The United States has announced fresh sanctions against Venezuelan President Nicolas Maduro.
US National Security Adviser John Bolton said foreign governments could face retaliation if they continue to do business with the administration in Caracas.
"This is a very rarely used tool by the United States," said Bolton, speaking at a conference in Peru. "We've only used it sparingly in the past half-century.
"But the Maduro regime now joins that exclusive club of rogue states like Cuba, Iran, Syria, North Korea that are subject to that form of sanctions."
Jorge Arreaza, Venezuela's foreign minister, hit back.
"We know that this is all because of petrol, we all know that this is because of Venezuela's riches," he said.
"Mr Donald Trump, (you should) concentrate on your election campaign... concentrate on the consequences of supremacist hate and of racism."
This is the latest move by the US to force out the embattled Venezuelan leader, with whom Washington severed ties back in January.
The US and dozens of other countries, including Germany, France, the UK as well as the EU have backed opposition leader Juan Guaido.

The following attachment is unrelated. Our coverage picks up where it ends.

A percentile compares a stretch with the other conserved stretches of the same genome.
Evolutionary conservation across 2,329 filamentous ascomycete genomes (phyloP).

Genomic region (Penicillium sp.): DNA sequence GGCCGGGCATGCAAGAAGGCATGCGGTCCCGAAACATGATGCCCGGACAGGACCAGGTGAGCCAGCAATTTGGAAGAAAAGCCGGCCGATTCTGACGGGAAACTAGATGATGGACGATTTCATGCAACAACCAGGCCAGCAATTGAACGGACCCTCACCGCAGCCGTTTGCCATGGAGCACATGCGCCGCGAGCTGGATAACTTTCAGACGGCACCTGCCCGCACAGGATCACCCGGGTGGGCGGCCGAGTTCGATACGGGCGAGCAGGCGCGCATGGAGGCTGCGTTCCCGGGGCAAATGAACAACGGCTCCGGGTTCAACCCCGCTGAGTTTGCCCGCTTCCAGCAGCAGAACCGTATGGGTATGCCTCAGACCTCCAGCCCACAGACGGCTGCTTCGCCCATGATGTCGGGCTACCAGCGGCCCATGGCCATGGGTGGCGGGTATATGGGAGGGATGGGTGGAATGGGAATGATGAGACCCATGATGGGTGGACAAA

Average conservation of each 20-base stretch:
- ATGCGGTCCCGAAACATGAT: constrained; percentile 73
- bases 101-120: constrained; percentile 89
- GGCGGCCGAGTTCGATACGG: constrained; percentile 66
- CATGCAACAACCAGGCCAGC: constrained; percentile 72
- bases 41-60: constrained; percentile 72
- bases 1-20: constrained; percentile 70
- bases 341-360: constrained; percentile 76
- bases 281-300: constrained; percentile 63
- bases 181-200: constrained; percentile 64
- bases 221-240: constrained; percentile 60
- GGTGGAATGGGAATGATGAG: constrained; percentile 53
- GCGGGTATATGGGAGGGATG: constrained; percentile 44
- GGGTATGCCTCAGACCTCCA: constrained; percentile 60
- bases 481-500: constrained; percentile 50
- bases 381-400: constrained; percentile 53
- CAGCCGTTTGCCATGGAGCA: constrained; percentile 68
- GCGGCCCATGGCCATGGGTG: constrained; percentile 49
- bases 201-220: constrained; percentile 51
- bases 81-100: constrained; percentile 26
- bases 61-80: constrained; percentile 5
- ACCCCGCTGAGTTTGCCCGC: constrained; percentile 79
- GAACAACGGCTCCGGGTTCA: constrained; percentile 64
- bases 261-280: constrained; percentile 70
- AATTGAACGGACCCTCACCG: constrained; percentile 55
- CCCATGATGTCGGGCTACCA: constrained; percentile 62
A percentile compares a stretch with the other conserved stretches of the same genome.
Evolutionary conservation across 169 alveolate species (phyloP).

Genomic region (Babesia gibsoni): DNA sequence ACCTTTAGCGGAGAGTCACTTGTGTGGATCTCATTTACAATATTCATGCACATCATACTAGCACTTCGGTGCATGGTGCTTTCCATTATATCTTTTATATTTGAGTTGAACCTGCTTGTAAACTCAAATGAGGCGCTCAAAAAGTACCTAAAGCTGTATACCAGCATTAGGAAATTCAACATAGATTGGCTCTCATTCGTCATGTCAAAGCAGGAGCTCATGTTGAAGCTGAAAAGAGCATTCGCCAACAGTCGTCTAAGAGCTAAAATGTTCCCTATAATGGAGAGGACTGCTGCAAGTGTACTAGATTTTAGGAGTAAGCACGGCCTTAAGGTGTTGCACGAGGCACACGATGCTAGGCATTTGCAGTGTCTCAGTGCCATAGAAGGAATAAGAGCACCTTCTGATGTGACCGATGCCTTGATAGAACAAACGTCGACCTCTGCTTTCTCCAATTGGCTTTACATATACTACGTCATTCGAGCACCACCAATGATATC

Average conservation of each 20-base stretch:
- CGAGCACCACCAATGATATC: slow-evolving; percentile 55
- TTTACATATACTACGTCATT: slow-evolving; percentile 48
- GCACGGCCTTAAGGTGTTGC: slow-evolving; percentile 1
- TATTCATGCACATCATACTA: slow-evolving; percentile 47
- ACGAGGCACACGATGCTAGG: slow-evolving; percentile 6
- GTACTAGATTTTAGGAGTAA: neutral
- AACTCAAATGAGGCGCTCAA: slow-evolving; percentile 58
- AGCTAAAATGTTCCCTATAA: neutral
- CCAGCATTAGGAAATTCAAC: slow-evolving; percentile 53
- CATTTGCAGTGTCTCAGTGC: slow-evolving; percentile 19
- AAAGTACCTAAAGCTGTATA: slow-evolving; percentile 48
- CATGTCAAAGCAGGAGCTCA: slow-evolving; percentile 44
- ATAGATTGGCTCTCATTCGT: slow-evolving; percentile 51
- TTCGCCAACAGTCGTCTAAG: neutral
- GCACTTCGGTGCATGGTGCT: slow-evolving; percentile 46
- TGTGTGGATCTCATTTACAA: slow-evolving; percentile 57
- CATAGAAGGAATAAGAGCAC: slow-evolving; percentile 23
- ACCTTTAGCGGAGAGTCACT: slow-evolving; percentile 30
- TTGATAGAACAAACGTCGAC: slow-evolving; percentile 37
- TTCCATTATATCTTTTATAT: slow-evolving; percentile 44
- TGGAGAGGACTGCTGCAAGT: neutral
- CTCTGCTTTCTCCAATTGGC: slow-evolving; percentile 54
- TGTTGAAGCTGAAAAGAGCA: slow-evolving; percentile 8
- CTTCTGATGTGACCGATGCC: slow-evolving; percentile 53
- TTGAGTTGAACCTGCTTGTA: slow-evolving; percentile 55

Guaido declared himself president back in January, accusing Maduro of corruption and of running the Venezuelan economy into the ground.
The Trump administration claims the timing of the sanctions reflects the US assessment of the talks which started in May — and are being mediated by Norway — are being used by the Maduro regime to buy time.
Venezuela recently accused the US of “hostile and illegal incursions” by sending military aeroplanes and ships into its territory.
Caracas urged the UN Security Council to investigate “dangerous” actions by the that threaten war while behaving like an “outlaw state”.
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